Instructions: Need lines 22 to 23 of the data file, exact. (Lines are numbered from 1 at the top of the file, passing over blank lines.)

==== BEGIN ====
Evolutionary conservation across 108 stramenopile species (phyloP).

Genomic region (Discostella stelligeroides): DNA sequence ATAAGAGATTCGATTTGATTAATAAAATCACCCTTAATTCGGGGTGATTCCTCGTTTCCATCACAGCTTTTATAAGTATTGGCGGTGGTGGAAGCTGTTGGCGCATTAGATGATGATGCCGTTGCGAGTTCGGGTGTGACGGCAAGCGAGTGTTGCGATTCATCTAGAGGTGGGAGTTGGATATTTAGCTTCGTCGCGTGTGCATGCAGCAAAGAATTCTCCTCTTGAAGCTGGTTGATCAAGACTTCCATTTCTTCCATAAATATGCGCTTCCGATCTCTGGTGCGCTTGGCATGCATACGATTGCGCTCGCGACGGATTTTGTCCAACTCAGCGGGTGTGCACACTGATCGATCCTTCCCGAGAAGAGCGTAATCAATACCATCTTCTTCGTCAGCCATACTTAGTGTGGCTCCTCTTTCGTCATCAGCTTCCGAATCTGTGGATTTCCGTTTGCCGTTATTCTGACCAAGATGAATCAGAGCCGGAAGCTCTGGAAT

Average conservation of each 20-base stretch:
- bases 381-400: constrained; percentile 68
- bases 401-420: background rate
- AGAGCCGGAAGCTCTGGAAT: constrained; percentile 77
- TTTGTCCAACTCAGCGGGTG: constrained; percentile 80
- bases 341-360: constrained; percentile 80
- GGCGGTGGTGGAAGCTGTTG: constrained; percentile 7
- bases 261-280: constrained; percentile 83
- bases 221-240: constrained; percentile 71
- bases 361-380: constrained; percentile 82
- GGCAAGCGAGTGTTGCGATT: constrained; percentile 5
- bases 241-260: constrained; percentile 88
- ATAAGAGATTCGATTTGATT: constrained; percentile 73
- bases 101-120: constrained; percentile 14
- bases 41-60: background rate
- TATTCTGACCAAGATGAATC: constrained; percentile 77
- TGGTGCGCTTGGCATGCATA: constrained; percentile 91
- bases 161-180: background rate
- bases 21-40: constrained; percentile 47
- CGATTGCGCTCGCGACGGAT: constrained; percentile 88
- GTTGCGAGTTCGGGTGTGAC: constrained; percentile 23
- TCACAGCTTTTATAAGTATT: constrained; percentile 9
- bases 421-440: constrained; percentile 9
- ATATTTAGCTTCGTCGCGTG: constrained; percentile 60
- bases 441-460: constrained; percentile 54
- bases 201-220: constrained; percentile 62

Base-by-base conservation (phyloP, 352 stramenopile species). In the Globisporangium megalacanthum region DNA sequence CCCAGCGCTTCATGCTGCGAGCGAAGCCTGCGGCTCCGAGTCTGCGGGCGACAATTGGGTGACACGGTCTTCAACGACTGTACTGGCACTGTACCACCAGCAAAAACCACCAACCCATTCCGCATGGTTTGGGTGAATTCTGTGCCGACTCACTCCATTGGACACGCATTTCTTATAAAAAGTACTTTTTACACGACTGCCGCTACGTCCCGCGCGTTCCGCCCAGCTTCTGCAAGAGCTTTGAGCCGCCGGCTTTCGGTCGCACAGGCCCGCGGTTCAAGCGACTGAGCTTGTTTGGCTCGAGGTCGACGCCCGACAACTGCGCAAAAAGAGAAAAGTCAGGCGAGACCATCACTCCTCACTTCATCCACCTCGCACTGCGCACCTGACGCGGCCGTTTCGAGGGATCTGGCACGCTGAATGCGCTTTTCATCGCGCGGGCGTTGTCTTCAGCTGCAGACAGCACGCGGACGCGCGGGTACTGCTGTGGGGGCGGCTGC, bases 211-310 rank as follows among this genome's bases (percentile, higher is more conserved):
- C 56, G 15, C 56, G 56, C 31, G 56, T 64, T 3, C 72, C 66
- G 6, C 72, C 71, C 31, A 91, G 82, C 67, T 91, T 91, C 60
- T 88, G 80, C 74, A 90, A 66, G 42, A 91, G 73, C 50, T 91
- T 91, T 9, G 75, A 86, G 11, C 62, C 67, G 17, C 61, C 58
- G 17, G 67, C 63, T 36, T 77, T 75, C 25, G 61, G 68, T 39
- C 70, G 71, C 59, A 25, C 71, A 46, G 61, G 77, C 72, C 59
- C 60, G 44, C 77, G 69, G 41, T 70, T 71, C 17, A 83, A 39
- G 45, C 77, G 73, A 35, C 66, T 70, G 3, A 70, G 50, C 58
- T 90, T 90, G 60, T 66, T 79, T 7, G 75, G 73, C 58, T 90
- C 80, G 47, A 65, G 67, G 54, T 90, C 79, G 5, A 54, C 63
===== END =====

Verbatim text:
- CGATTGCGCTCGCGACGGAT: constrained; percentile 88
- GTTGCGAGTTCGGGTGTGAC: constrained; percentile 23